So far my time here has been overwhelmingly positive and I am looking forward to becoming fully trained in all aspects of the publishing process.
Sarah Kenwright is a Graduate working in the Royal Society of Chemistry's Publishing Department. To see if there are any current vacancies go to 'RSC: Latest Vacancies' Blog or subscribe to 'RSC: Latest Vacancies' by Email
Posted by Sarah Kenwright on Dec 11, 2012 1:18 PM GMT

I have been working as a Publishing Editor at the RSC for nearly 8 months and the time has flown by. 

Moving from Bournemouth to a new job and a new town was a big leap into the unknown, but the support provided by the RSC has been great. I joined the bio team as a publishing graduate where I was soon kept busy proof reading and looking after manuscripts through the peer-review system. I loved learning 'on the job' about the production process and the scope and standards of the journals I work on. Since starting I have become journal co-ordinator for Lab on a Chip and the newly re-named Environmental Science: Processes & Impacts, I am involved with cover commisioning, issue make-up and I am also about half way through my editing training. It's been great getting so much responsiblity within the team. I finally feel like I have found my feet, just in time to be fully trained...almost. I have also met and worked with some great people, made some great friends and learnt plenty of new skills.

Jade Holt is a Graduate working in the Royal Society of Chemistry's Publishing Department. To see if there are any current vacancies go to 'RSC: Latest Vacancies' Blog or subscribe to 'RSC: Latest Vacancies' by Email
Posted by Jade Holt on Nov 29, 2012 3:46 PM GMT

Since my last blog post, I have moved into (and nearly come to the end of!) my second 4 month rotation, working in the International Development team.  There is something exciting about working with people from all over the world, organising events all over the world, for scientists from all over the world... This is what the International Development team does.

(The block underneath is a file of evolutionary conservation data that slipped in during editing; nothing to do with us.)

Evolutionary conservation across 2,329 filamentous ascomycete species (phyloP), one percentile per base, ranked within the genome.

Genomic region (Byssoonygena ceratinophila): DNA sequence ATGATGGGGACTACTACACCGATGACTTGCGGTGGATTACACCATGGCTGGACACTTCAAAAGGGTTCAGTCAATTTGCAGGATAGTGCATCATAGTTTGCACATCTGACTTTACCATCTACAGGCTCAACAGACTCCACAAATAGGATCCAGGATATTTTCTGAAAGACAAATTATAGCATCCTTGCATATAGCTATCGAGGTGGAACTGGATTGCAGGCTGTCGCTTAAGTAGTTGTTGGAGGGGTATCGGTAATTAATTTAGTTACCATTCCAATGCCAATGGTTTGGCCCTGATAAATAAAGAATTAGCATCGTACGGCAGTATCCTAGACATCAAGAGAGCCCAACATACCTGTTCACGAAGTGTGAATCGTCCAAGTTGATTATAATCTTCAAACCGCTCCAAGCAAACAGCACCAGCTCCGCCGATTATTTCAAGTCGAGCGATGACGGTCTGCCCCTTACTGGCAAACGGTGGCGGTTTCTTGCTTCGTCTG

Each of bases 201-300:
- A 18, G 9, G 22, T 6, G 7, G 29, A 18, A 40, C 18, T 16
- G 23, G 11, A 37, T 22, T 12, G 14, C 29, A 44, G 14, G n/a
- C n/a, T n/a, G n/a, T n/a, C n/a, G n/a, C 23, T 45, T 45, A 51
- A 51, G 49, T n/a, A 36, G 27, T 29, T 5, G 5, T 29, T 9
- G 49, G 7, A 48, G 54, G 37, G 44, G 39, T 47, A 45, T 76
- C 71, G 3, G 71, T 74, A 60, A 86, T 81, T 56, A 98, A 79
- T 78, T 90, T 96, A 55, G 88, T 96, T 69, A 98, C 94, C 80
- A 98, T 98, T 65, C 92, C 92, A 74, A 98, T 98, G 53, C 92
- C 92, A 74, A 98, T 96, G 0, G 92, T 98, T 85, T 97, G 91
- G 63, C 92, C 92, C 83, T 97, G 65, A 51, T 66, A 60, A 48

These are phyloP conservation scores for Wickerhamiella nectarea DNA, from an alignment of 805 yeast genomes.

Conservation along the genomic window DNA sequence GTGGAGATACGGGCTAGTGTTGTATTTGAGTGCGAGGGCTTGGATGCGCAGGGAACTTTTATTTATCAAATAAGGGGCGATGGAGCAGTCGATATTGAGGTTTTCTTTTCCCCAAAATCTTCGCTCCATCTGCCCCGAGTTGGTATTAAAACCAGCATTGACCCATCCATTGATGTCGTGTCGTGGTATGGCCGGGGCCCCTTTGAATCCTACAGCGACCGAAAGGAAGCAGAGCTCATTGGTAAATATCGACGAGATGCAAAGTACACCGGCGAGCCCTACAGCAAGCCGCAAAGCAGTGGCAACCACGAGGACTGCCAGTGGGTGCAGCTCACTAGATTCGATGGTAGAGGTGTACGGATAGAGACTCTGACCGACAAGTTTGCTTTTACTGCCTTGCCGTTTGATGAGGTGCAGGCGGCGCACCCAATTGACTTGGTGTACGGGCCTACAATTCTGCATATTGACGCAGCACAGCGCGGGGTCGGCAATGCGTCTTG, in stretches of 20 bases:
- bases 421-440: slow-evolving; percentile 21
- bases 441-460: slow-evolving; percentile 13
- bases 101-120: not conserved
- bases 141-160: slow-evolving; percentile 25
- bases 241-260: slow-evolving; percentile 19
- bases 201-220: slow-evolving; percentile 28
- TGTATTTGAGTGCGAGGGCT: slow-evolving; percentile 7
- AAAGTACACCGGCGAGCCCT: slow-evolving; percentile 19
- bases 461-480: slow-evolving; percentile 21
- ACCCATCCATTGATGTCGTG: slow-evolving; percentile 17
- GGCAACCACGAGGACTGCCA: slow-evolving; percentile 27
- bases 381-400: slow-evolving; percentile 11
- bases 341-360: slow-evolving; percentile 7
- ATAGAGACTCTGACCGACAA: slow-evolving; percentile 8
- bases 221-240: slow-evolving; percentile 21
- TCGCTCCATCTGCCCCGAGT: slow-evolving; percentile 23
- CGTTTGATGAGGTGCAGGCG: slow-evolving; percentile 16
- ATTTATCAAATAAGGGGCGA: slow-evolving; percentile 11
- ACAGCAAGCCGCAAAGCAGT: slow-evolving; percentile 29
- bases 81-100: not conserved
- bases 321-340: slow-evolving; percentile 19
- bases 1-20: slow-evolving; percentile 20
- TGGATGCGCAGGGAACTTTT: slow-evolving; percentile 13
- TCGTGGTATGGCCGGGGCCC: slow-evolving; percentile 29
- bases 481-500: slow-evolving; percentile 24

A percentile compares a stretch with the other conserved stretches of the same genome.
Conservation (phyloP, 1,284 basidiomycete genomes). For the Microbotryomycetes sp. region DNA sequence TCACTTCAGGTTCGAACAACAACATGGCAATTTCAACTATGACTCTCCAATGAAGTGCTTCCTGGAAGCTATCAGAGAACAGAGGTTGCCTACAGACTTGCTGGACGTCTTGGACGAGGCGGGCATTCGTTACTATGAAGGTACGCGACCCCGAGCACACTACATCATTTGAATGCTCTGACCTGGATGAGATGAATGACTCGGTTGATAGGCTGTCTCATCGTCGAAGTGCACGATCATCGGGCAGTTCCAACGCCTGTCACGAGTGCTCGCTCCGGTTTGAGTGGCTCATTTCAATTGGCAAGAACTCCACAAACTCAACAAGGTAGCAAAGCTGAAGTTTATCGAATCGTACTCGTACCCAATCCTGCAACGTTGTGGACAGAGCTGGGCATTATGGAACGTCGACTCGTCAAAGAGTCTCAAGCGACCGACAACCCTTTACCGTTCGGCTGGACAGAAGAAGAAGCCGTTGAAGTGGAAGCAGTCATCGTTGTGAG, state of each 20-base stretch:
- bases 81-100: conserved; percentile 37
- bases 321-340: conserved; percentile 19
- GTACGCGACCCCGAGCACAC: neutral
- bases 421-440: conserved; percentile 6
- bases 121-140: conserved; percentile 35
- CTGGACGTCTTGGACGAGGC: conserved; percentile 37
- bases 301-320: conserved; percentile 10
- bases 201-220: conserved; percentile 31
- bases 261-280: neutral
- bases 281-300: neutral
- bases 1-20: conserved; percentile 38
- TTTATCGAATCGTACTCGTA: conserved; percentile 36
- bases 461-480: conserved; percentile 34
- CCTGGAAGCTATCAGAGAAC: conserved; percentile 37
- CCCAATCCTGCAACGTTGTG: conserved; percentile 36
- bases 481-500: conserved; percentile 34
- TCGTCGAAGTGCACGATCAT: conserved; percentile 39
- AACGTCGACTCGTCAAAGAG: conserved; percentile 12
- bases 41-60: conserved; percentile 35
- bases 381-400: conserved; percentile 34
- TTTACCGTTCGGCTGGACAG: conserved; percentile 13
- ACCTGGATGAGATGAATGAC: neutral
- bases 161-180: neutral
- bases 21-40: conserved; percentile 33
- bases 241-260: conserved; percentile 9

It is very fast-paced in this team, with the equivalent of around one large conference a month to help organise – in places as diverse as the UK, China, Ethiopia and India. It is also probably the only rotation where you arrive each morning to find your inbox full of about 20 new emails, from the international RSC staff whose working hours are so different from ours in the UK. And it isn’t all about working with fellow colleagues and academics; this rotation also gives you the chance to work with industrial partners, such as Syngenta, and gives you experience of finding sponsors to fund some of the events.

Everyday tasks include compiling abstracts and speaker details for abstract booklets, proofing these booklets once they have come back from the Design team, drafting invite letters, attending teleconferences and researching academics and policy makers to invite to the next event. The diversity of these tasks means that you get to work with people from lots of different teams across the RSC – Design, Events, Marketing and Strategic Partnerships.
Since I began in the International team around 3 months ago, I have spent most of my time organising the 2012 PACN Congress on Agricultural Productivity, Water and Waste, which will take place in just a few days’ time in Addis Ababa, Ethiopia.

I have been particularly lucky as I have seen the organisation of the congress right through from initial discussions to its (hopefully successful) delivery, so I feel completely immersed in all of the details involved in organising an international conference for over 150 people!  I am really excited about finally getting to meet all of the people I have been liaising with over the past 3 months, and of course having the chance to go out to Ethiopia!